No Garden? No Problem!

If you don’t have a yard, or only have a small yard, no problem! You can still grow food! Okay, so it may not replace your produce bill at the grocery store, but it will give you pleasure, satisfaction, fresh food, and you may be surprised at

Whether you have a dream of expanding into farming or homesteading, or just want to grow vegetables from your patio, there’s so much you can do and grow, even in small spaces. In fact we have numerous articles on this because it’s an important topic where space or ability to have a larger garden may not be an option.1)Growing Tomatoes in Containers2)How to Build Vertical Wall Gardens

But yes, it does require some planning and experimenting.

Planning Your Container Garden

So what to plant? Of course there are some plants that do better in containers than others, and we’ll get to that, but first some tips to help you determine the best plants for you to grow.3)Garden Planning Guides, Garden Apps and Video Tutorial

Greenhouse Gardening

Unless you’re in a tropical or subtropical climate, the ideal is to have a greenhouse for year round growing, (at least that’s our goal). Sure, these are not cheap, but it’s worth considering how much money this could save you over the years in food costs. And remember, the dollars you pay at the register is just one kind of monetary cost. There are other costs relative to freshness of food and the kinds of pesticides used. When you grow your own, you know where it comes from and what was put on it and into the soil that goes into creating the plant its bounty.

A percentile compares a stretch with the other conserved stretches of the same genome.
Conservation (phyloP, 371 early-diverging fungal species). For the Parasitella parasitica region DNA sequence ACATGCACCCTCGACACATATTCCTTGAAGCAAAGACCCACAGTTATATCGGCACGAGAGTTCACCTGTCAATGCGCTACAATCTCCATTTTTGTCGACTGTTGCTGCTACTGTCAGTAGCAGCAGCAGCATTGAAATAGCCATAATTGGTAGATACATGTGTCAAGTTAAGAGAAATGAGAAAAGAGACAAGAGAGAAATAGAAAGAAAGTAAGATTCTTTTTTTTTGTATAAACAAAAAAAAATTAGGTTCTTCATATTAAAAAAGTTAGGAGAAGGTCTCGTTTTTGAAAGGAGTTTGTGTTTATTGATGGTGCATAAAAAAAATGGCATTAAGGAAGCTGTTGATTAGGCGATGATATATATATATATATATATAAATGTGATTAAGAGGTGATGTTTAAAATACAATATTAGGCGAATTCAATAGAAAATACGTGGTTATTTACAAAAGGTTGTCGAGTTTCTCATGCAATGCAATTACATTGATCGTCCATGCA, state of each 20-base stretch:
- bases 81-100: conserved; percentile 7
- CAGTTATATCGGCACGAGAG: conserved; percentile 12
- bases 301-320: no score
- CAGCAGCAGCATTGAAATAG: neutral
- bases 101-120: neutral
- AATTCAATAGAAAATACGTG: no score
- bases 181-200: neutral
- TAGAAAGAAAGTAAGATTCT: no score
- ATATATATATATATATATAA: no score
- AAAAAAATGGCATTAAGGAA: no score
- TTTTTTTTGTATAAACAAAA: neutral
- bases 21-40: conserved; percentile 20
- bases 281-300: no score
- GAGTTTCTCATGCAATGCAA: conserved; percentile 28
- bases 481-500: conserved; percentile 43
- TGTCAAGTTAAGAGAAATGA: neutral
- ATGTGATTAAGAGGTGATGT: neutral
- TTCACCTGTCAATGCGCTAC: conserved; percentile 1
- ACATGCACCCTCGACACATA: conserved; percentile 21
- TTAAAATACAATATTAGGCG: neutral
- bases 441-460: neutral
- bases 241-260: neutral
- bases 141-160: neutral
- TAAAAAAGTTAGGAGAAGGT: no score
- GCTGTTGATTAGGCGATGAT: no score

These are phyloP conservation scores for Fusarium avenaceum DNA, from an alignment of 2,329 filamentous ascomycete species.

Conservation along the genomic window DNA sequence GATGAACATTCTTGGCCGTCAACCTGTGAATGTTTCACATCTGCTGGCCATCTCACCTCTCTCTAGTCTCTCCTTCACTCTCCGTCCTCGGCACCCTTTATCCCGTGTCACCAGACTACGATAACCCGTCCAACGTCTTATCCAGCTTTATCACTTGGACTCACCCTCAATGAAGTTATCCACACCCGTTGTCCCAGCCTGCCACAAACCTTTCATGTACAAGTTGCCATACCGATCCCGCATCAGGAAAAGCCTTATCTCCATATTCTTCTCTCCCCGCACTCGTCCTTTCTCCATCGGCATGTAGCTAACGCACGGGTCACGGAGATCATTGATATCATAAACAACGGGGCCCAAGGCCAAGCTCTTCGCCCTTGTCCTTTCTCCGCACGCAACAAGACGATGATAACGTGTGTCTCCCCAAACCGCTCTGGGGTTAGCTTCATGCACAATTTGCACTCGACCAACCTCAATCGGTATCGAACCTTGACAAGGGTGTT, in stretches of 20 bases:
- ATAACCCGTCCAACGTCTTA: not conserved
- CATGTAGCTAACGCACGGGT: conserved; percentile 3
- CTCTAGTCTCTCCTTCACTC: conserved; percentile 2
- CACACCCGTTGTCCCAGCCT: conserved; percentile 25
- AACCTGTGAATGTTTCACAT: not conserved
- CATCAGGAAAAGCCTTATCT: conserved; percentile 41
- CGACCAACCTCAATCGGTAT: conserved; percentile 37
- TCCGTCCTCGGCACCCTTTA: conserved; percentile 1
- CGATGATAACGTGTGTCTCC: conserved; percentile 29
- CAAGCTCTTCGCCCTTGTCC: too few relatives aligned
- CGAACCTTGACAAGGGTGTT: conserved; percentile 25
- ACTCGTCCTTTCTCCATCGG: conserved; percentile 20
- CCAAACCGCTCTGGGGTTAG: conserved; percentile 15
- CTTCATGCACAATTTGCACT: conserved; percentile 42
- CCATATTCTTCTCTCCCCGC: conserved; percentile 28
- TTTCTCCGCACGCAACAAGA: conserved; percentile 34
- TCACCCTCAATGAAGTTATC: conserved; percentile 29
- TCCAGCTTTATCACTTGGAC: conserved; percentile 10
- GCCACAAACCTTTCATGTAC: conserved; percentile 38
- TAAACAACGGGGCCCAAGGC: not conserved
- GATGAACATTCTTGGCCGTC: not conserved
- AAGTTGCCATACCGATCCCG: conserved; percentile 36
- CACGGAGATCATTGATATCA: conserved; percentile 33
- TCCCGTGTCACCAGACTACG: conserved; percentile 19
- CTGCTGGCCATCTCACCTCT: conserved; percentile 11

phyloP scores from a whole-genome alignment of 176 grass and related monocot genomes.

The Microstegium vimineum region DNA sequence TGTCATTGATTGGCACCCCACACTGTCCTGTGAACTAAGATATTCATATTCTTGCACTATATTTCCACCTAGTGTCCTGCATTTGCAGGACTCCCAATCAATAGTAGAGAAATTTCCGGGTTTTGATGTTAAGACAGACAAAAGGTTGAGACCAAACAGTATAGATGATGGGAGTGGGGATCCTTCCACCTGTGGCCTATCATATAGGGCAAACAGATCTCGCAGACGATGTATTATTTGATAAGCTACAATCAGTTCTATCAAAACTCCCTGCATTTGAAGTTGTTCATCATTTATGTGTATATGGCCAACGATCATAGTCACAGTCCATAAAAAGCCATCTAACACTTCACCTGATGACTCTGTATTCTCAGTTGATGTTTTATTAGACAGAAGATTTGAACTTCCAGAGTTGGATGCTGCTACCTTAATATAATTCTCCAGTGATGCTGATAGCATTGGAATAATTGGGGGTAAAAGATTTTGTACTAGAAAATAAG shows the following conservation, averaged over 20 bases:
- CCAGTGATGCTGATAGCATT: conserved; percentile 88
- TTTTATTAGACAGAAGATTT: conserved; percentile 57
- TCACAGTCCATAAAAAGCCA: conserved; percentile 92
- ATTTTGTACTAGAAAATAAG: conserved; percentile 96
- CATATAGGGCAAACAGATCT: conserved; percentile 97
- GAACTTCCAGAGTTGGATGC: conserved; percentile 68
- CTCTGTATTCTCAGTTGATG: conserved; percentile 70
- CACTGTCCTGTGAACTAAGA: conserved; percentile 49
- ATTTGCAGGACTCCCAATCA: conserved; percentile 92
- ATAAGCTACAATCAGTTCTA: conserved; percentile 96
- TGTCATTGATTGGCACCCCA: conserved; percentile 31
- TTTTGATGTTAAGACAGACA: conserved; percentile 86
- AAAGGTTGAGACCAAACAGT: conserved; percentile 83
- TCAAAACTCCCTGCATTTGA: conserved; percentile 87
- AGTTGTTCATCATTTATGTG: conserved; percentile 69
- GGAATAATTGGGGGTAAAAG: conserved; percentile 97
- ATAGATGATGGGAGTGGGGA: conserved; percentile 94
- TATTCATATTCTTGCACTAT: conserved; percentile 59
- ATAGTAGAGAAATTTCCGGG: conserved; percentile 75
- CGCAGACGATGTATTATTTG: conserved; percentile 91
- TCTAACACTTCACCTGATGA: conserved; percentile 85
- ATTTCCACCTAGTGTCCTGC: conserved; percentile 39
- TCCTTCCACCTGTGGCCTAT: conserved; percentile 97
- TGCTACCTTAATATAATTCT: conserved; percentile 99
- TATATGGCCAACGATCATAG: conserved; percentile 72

We look at our food as our medicine.

When you look at your food as medicine, as we do, and consider how much is spent—or might be spent—on medications, the cost of a greenhouse can actually be small—or at least reasonable—in comparison. Eating healthy organic food straight from your field, planter or greenhouse is the healthiest food on the planet and contributes to disease prevention for a long healthy life. Healthy food is cheaper than illness and medicine and contributes so much more to your life in health, wellness and longevity.

Healthy food is cheaper than illness and medicine.

Indoor Gardening

This will be so much easier if you have a greenhouse because you’ll have more space to grow in full daylight every day. However, if you don’t yet have one, here’s what you need to consider for growing indoors in your home.

But if you have an area near a window, you can start with one pot. No window? You can use a grow light.4)https://gardensall.com/7-best-grow-lights-for-avid-gardeners/

Lighting

  • How much natural light do you have?
  • Is it a southern facing window, (meaning you’ll get the maximum amount of daylight there)?
  • Will you need to supplement with grow lights?

Space

How much space do you have in the areas with access to natural or grow lights? Calculate approximately how many large pots, planters or plant towers you could fit in that area. You might want to sketch it out or just place empty pots or plant trays and plant dollys on wheels, around where the potted plants will go. We rely on the dollys to make moving plants around so much easier, and prefer the ones that can double as a plant saucer, so two benefits in one.

The Reality

Okay, so you’re not going to like this…possibly, but it’s important to tell it like it is. Many newbies—and experienced gardeners alike—get excited about growing all kinds of things. Us included. It’s really easy to have visions of exotic plants… (we have a Meyer’s Lemon Tree as you will see shortly below), avocados, (something we also have), and even a pineapple plant (which we’ve had a few in years past).